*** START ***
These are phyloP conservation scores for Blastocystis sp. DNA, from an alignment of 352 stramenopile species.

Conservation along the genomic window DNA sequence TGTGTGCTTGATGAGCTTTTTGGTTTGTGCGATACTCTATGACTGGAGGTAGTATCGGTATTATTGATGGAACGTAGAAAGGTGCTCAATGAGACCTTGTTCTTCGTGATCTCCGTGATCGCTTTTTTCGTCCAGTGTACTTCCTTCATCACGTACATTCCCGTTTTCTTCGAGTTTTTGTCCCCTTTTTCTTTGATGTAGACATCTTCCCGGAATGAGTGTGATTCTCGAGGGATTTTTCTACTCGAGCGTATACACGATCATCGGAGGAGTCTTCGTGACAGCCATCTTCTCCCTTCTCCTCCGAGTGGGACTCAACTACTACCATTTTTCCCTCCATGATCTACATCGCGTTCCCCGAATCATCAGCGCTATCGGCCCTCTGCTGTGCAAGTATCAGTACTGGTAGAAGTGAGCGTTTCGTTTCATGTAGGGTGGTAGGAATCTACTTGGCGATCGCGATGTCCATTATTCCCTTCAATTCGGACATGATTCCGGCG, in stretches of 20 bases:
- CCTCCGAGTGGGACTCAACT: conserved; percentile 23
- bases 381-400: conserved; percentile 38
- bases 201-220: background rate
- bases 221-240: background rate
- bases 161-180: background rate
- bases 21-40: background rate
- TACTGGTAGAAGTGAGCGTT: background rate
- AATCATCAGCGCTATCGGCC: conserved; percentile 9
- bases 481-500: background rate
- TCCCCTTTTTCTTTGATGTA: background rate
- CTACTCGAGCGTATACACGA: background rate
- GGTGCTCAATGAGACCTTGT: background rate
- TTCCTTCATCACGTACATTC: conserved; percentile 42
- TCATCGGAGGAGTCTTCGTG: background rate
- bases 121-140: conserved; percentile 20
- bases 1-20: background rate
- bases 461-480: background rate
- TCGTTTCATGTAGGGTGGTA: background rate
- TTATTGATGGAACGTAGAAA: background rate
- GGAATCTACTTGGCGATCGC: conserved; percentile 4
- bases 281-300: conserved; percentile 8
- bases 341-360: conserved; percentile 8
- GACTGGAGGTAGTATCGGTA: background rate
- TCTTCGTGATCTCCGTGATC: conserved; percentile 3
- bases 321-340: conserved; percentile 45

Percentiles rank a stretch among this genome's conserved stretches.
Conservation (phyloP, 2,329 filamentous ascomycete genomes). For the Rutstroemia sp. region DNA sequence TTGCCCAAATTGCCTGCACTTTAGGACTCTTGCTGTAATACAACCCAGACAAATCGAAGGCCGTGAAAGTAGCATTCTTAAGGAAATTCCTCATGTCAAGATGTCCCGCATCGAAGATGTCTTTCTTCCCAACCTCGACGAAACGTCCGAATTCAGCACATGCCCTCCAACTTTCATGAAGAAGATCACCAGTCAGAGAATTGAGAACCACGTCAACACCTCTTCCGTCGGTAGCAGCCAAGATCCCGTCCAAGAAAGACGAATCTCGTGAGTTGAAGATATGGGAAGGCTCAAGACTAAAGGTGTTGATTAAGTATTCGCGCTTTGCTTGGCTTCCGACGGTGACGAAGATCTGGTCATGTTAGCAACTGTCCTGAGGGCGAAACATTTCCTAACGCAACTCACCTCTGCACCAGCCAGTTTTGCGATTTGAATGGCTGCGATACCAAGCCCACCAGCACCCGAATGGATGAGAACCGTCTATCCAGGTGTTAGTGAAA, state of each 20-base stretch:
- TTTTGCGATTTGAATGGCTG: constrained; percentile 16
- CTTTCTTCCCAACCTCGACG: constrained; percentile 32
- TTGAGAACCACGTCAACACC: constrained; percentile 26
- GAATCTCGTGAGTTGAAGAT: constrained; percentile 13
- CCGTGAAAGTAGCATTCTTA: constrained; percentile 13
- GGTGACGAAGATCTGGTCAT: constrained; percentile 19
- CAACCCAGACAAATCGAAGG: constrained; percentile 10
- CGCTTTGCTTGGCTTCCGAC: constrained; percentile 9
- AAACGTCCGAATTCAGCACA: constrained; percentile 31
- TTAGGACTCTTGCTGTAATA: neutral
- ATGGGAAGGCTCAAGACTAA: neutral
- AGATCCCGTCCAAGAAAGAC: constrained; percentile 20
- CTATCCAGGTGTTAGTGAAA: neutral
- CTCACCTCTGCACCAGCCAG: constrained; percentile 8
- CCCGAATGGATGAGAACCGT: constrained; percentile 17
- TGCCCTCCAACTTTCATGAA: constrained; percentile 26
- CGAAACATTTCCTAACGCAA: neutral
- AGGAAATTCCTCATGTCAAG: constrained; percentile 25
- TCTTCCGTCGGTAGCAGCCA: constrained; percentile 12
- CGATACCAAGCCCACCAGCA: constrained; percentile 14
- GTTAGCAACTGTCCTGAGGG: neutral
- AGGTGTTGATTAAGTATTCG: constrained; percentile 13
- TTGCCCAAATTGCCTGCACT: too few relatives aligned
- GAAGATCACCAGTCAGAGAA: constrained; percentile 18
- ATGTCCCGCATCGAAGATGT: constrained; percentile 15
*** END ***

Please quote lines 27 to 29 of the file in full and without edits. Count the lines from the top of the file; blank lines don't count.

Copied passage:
- bases 321-340: conserved; percentile 45

Percentiles rank a stretch among this genome's conserved stretches.
Conservation (phyloP, 2,329 filamentous ascomycete genomes). For the Rutstroemia sp. region DNA sequence TTGCCCAAATTGCCTGCACTTTAGGACTCTTGCTGTAATACAACCCAGACAAATCGAAGGCCGTGAAAGTAGCATTCTTAAGGAAATTCCTCATGTCAAGATGTCCCGCATCGAAGATGTCTTTCTTCCCAACCTCGACGAAACGTCCGAATTCAGCACATGCCCTCCAACTTTCATGAAGAAGATCACCAGTCAGAGAATTGAGAACCACGTCAACACCTCTTCCGTCGGTAGCAGCCAAGATCCCGTCCAAGAAAGACGAATCTCGTGAGTTGAAGATATGGGAAGGCTCAAGACTAAAGGTGTTGATTAAGTATTCGCGCTTTGCTTGGCTTCCGACGGTGACGAAGATCTGGTCATGTTAGCAACTGTCCTGAGGGCGAAACATTTCCTAACGCAACTCACCTCTGCACCAGCCAGTTTTGCGATTTGAATGGCTGCGATACCAAGCCCACCAGCACCCGAATGGATGAGAACCGTCTATCCAGGTGTTAGTGAAA, state of each 20-base stretch: